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Today is the first day of the new federal fiscal year. Since Congress has been unable to pass any of the FY'16 federal agency appropriations bills, earlier this week they passed a short-term Continuing Resolution (CR) which funds the government at current levels until December 11, 2015, thereby avoiding a government shutdown. The sudden and surprising resignation of House Speaker John Boehner helped to resolve the impasse over efforts to defund Planned Parenthood that had been holding up consideration of a CR and putting the government on the brink of a shutdown. However, the CR only postpones (until right before the holidays) the hard decisions that still must be made in order to reach a broad budget agreement that would raise the budget caps set under the Budget Control Act (BCA). The BCA mandates across-the-board sequestration cuts when federal spending exceeds the budget caps.
On October 8, the House will hold an election for a new Speaker and House Republicans will hold elections for other key leadership spots. At this time, it appears that current House Majority Leader Kevin McCarthy (R-CA) is expected to be elected as House Speaker.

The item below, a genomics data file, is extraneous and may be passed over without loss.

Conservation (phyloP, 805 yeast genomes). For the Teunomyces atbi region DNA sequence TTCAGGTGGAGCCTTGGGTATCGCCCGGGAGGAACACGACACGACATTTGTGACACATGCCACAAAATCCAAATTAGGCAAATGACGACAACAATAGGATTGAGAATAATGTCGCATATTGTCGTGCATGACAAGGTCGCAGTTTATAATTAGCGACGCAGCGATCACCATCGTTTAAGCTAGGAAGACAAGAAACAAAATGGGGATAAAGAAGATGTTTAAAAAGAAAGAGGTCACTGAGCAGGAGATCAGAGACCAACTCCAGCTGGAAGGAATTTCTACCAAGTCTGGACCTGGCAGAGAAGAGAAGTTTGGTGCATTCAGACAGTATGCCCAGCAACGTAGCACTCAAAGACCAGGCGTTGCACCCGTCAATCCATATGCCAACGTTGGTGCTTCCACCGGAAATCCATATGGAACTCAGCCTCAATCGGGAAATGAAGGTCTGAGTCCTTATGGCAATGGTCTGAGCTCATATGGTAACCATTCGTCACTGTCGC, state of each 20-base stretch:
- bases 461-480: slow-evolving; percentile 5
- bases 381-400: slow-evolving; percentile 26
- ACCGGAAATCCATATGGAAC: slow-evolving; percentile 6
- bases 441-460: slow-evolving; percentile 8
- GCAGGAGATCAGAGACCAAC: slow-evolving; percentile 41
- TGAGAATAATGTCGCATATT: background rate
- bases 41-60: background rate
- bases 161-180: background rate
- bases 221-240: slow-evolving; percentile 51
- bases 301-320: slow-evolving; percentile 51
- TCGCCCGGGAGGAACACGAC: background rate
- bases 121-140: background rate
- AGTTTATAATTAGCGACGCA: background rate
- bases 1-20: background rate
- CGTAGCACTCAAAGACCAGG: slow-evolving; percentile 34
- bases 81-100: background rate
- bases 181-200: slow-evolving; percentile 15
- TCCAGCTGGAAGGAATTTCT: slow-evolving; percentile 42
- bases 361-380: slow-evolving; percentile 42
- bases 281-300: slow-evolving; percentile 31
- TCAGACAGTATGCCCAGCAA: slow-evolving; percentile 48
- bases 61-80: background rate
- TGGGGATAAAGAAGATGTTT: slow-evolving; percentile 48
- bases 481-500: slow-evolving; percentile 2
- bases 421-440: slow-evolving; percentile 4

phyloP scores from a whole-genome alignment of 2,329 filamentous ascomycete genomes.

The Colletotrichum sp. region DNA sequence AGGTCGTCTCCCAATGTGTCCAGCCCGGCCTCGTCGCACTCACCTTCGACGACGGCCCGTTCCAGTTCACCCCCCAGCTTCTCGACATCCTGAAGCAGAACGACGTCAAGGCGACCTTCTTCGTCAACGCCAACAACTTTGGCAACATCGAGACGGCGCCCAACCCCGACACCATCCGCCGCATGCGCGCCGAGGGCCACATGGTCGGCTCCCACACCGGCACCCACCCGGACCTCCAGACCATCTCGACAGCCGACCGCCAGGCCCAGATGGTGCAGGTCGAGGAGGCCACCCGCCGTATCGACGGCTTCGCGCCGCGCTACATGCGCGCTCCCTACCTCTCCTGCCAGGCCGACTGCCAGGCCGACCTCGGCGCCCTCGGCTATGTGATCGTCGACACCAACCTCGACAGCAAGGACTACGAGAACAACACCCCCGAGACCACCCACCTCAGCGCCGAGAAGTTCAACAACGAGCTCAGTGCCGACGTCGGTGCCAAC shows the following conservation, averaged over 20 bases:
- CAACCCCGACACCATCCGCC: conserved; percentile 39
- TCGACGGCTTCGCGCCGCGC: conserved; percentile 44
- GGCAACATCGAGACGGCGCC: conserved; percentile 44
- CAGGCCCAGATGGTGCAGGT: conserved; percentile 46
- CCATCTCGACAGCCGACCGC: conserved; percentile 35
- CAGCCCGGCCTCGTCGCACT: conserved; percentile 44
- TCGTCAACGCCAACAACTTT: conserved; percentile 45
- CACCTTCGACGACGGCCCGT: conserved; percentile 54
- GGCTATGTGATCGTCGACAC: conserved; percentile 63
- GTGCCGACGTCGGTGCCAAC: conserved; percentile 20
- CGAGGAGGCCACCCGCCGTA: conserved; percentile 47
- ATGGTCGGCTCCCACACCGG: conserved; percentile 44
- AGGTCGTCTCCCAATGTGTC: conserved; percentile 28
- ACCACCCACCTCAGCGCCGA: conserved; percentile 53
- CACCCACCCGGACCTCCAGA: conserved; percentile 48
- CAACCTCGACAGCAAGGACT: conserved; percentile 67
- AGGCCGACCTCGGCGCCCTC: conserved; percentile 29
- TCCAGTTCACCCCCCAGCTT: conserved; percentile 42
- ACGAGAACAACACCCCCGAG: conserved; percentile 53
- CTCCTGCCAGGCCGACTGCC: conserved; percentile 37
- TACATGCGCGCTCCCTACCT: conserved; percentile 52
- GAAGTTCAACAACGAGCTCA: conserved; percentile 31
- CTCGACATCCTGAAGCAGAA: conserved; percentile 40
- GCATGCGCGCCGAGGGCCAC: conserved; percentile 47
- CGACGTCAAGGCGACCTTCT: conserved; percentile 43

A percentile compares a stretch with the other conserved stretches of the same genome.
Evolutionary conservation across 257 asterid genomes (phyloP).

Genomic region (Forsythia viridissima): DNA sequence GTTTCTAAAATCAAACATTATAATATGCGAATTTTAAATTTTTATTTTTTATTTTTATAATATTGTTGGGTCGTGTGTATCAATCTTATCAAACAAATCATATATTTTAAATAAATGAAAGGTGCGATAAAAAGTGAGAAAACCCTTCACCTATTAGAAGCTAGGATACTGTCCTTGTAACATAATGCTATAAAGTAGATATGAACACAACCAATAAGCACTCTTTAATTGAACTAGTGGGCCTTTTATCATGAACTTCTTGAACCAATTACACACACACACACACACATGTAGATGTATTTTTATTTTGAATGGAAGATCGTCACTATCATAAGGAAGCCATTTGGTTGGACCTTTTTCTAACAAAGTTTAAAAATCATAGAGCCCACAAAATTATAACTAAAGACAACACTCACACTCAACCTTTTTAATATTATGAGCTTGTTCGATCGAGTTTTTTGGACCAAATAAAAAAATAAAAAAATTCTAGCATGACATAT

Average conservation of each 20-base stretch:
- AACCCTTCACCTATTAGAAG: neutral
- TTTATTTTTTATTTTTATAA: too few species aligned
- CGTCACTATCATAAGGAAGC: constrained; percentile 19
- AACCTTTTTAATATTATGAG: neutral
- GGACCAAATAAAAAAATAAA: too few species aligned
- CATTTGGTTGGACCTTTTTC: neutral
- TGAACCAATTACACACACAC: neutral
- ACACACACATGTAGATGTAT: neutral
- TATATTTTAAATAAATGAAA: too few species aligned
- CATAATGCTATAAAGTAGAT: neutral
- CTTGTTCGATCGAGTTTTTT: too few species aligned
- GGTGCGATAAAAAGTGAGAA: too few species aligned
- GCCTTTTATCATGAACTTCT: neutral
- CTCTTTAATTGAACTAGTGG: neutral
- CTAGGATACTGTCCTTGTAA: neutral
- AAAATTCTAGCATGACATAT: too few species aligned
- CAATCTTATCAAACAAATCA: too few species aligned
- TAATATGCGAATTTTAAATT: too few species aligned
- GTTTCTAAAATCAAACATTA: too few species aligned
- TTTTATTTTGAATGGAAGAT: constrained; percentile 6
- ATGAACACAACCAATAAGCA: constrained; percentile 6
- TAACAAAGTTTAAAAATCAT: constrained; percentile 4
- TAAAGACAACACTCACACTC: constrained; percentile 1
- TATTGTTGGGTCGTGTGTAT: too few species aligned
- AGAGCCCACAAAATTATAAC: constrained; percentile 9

This week, Congress also passed a six-month extension of Federal Aviation Administration (FAA) programs, including funding for the Airport Improvement Program (AIP). The current FAA authorization expired on September 30. House Transportation & Infrastructure Committee Chairman Bill Shuster (R-PA) and Ranking Democrat, Peter DeFazio (D-OR), suggested this will be the only short-term extension necessary. The committee continues to work on a bill to enact a major overhaul of the organization and structure of the Air Traffic Control (ATC) system. However, the ATC reorganization remains very controversial. There were 23 temporary extensions of FAA's authority before the last reauthorization bill was passed in 2012.
In the meantime, the House has yet to introduce its version of a multi-year surface transportation bill. The current short-term extension of MAP-21 expires on October 29 and it appears likely that at least one additional extension will be required - potentially through the end of the calendar year.
The bipartisan leadership of the House T&I Committee has introduced a stand-alone PTC extension bill, H.R. 3651, the Positive Train Control Enforcement and Implementation Act of 2015. The bill provides a three-year extension of the current implementation deadline of December 31, 2015. In addition, the US DOT Secretary would have the discretion to grant an additional two years based on good faith efforts and circumstances that may be beyond a railroad's control. Here is a link to the text of the bill. The Senate-passed surface transportation authorization bill, the DRIVE Act, would extend the PTC deadline to December 2018.
Congress will be on recess the week of October 12.